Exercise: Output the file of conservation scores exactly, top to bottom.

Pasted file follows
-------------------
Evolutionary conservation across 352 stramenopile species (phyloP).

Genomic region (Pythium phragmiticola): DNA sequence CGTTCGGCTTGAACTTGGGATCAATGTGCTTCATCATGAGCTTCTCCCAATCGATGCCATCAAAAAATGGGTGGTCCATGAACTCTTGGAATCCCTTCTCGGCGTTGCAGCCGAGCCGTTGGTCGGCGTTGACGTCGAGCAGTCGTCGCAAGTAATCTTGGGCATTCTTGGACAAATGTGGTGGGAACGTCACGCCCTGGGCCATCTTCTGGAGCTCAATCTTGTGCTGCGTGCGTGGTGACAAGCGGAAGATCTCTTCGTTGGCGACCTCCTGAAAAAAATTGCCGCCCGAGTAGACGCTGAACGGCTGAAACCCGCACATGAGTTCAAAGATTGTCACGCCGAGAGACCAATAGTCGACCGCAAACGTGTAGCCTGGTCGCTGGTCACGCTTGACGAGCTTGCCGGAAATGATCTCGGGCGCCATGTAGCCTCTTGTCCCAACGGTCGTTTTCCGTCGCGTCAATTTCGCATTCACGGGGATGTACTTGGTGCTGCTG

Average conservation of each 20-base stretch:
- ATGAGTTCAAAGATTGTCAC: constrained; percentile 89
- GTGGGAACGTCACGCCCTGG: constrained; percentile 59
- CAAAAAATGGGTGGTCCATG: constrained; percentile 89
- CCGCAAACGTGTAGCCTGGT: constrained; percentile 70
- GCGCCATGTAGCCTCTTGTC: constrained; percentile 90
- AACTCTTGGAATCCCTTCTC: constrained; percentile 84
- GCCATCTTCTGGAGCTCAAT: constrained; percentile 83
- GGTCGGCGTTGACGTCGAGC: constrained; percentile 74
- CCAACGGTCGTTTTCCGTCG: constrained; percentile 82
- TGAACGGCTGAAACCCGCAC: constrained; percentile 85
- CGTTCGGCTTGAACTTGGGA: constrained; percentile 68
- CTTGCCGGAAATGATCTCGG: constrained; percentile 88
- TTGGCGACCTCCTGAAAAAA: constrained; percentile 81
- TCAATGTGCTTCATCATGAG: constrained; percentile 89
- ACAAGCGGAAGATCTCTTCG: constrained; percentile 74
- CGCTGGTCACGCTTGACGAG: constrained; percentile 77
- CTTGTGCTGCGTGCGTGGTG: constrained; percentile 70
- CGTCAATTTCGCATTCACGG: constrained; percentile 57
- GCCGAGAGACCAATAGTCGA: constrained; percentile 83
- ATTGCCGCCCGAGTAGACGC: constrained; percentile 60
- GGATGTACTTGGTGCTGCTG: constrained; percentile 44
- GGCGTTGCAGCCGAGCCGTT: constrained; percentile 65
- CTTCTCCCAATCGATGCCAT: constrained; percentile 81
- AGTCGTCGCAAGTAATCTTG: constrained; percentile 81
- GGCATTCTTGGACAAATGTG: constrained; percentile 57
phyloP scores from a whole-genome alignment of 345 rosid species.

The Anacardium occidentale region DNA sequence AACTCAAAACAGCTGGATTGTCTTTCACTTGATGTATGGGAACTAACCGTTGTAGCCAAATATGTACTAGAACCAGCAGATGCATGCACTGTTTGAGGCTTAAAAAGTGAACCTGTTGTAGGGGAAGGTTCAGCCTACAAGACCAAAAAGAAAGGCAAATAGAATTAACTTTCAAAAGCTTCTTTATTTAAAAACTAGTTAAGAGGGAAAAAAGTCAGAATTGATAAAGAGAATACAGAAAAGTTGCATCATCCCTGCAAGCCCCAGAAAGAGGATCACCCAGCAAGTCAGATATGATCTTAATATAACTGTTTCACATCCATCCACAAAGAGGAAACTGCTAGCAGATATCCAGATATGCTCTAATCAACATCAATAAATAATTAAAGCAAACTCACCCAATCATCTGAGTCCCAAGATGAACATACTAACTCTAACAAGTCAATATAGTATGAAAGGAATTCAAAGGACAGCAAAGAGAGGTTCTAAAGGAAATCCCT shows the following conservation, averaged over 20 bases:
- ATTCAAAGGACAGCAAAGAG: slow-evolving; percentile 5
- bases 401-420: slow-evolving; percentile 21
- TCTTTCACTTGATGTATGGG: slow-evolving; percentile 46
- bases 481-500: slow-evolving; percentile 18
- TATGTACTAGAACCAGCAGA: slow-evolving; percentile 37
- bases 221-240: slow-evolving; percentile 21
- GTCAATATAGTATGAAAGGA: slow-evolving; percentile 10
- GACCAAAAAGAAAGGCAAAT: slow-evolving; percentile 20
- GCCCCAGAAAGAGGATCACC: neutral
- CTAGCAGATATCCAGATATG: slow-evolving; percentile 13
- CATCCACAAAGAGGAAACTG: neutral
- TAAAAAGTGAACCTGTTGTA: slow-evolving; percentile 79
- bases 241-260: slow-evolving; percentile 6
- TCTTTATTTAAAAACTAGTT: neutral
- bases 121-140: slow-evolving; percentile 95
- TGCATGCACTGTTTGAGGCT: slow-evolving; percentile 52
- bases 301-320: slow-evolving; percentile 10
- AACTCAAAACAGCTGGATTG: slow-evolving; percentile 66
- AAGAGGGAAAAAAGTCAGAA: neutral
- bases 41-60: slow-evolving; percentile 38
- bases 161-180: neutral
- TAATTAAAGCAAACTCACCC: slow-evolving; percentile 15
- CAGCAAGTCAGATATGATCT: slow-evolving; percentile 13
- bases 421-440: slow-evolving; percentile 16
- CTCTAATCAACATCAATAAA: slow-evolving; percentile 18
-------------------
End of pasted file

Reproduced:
Evolutionary conservation across 352 stramenopile species (phyloP).

Genomic region (Pythium phragmiticola): DNA sequence CGTTCGGCTTGAACTTGGGATCAATGTGCTTCATCATGAGCTTCTCCCAATCGATGCCATCAAAAAATGGGTGGTCCATGAACTCTTGGAATCCCTTCTCGGCGTTGCAGCCGAGCCGTTGGTCGGCGTTGACGTCGAGCAGTCGTCGCAAGTAATCTTGGGCATTCTTGGACAAATGTGGTGGGAACGTCACGCCCTGGGCCATCTTCTGGAGCTCAATCTTGTGCTGCGTGCGTGGTGACAAGCGGAAGATCTCTTCGTTGGCGACCTCCTGAAAAAAATTGCCGCCCGAGTAGACGCTGAACGGCTGAAACCCGCACATGAGTTCAAAGATTGTCACGCCGAGAGACCAATAGTCGACCGCAAACGTGTAGCCTGGTCGCTGGTCACGCTTGACGAGCTTGCCGGAAATGATCTCGGGCGCCATGTAGCCTCTTGTCCCAACGGTCGTTTTCCGTCGCGTCAATTTCGCATTCACGGGGATGTACTTGGTGCTGCTG

Average conservation of each 20-base stretch:
- ATGAGTTCAAAGATTGTCAC: constrained; percentile 89
- GTGGGAACGTCACGCCCTGG: constrained; percentile 59
- CAAAAAATGGGTGGTCCATG: constrained; percentile 89
- CCGCAAACGTGTAGCCTGGT: constrained; percentile 70
- GCGCCATGTAGCCTCTTGTC: constrained; percentile 90
- AACTCTTGGAATCCCTTCTC: constrained; percentile 84
- GCCATCTTCTGGAGCTCAAT: constrained; percentile 83
- GGTCGGCGTTGACGTCGAGC: constrained; percentile 74
- CCAACGGTCGTTTTCCGTCG: constrained; percentile 82
- TGAACGGCTGAAACCCGCAC: constrained; percentile 85
- CGTTCGGCTTGAACTTGGGA: constrained; percentile 68
- CTTGCCGGAAATGATCTCGG: constrained; percentile 88
- TTGGCGACCTCCTGAAAAAA: constrained; percentile 81
- TCAATGTGCTTCATCATGAG: constrained; percentile 89
- ACAAGCGGAAGATCTCTTCG: constrained; percentile 74
- CGCTGGTCACGCTTGACGAG: constrained; percentile 77
- CTTGTGCTGCGTGCGTGGTG: constrained; percentile 70
- CGTCAATTTCGCATTCACGG: constrained; percentile 57
- GCCGAGAGACCAATAGTCGA: constrained; percentile 83
- ATTGCCGCCCGAGTAGACGC: constrained; percentile 60
- GGATGTACTTGGTGCTGCTG: constrained; percentile 44
- GGCGTTGCAGCCGAGCCGTT: constrained; percentile 65
- CTTCTCCCAATCGATGCCAT: constrained; percentile 81
- AGTCGTCGCAAGTAATCTTG: constrained; percentile 81
- GGCATTCTTGGACAAATGTG: constrained; percentile 57
phyloP scores from a whole-genome alignment of 345 rosid species.

The Anacardium occidentale region DNA sequence AACTCAAAACAGCTGGATTGTCTTTCACTTGATGTATGGGAACTAACCGTTGTAGCCAAATATGTACTAGAACCAGCAGATGCATGCACTGTTTGAGGCTTAAAAAGTGAACCTGTTGTAGGGGAAGGTTCAGCCTACAAGACCAAAAAGAAAGGCAAATAGAATTAACTTTCAAAAGCTTCTTTATTTAAAAACTAGTTAAGAGGGAAAAAAGTCAGAATTGATAAAGAGAATACAGAAAAGTTGCATCATCCCTGCAAGCCCCAGAAAGAGGATCACCCAGCAAGTCAGATATGATCTTAATATAACTGTTTCACATCCATCCACAAAGAGGAAACTGCTAGCAGATATCCAGATATGCTCTAATCAACATCAATAAATAATTAAAGCAAACTCACCCAATCATCTGAGTCCCAAGATGAACATACTAACTCTAACAAGTCAATATAGTATGAAAGGAATTCAAAGGACAGCAAAGAGAGGTTCTAAAGGAAATCCCT shows the following conservation, averaged over 20 bases:
- ATTCAAAGGACAGCAAAGAG: slow-evolving; percentile 5
- bases 401-420: slow-evolving; percentile 21
- TCTTTCACTTGATGTATGGG: slow-evolving; percentile 46
- bases 481-500: slow-evolving; percentile 18
- TATGTACTAGAACCAGCAGA: slow-evolving; percentile 37
- bases 221-240: slow-evolving; percentile 21
- GTCAATATAGTATGAAAGGA: slow-evolving; percentile 10
- GACCAAAAAGAAAGGCAAAT: slow-evolving; percentile 20
- GCCCCAGAAAGAGGATCACC: neutral
- CTAGCAGATATCCAGATATG: slow-evolving; percentile 13
- CATCCACAAAGAGGAAACTG: neutral
- TAAAAAGTGAACCTGTTGTA: slow-evolving; percentile 79
- bases 241-260: slow-evolving; percentile 6
- TCTTTATTTAAAAACTAGTT: neutral
- bases 121-140: slow-evolving; percentile 95
- TGCATGCACTGTTTGAGGCT: slow-evolving; percentile 52
- bases 301-320: slow-evolving; percentile 10
- AACTCAAAACAGCTGGATTG: slow-evolving; percentile 66
- AAGAGGGAAAAAAGTCAGAA: neutral
- bases 41-60: slow-evolving; percentile 38
- bases 161-180: neutral
- TAATTAAAGCAAACTCACCC: slow-evolving; percentile 15
- CAGCAAGTCAGATATGATCT: slow-evolving; percentile 13
- bases 421-440: slow-evolving; percentile 16
- CTCTAATCAACATCAATAAA: slow-evolving; percentile 18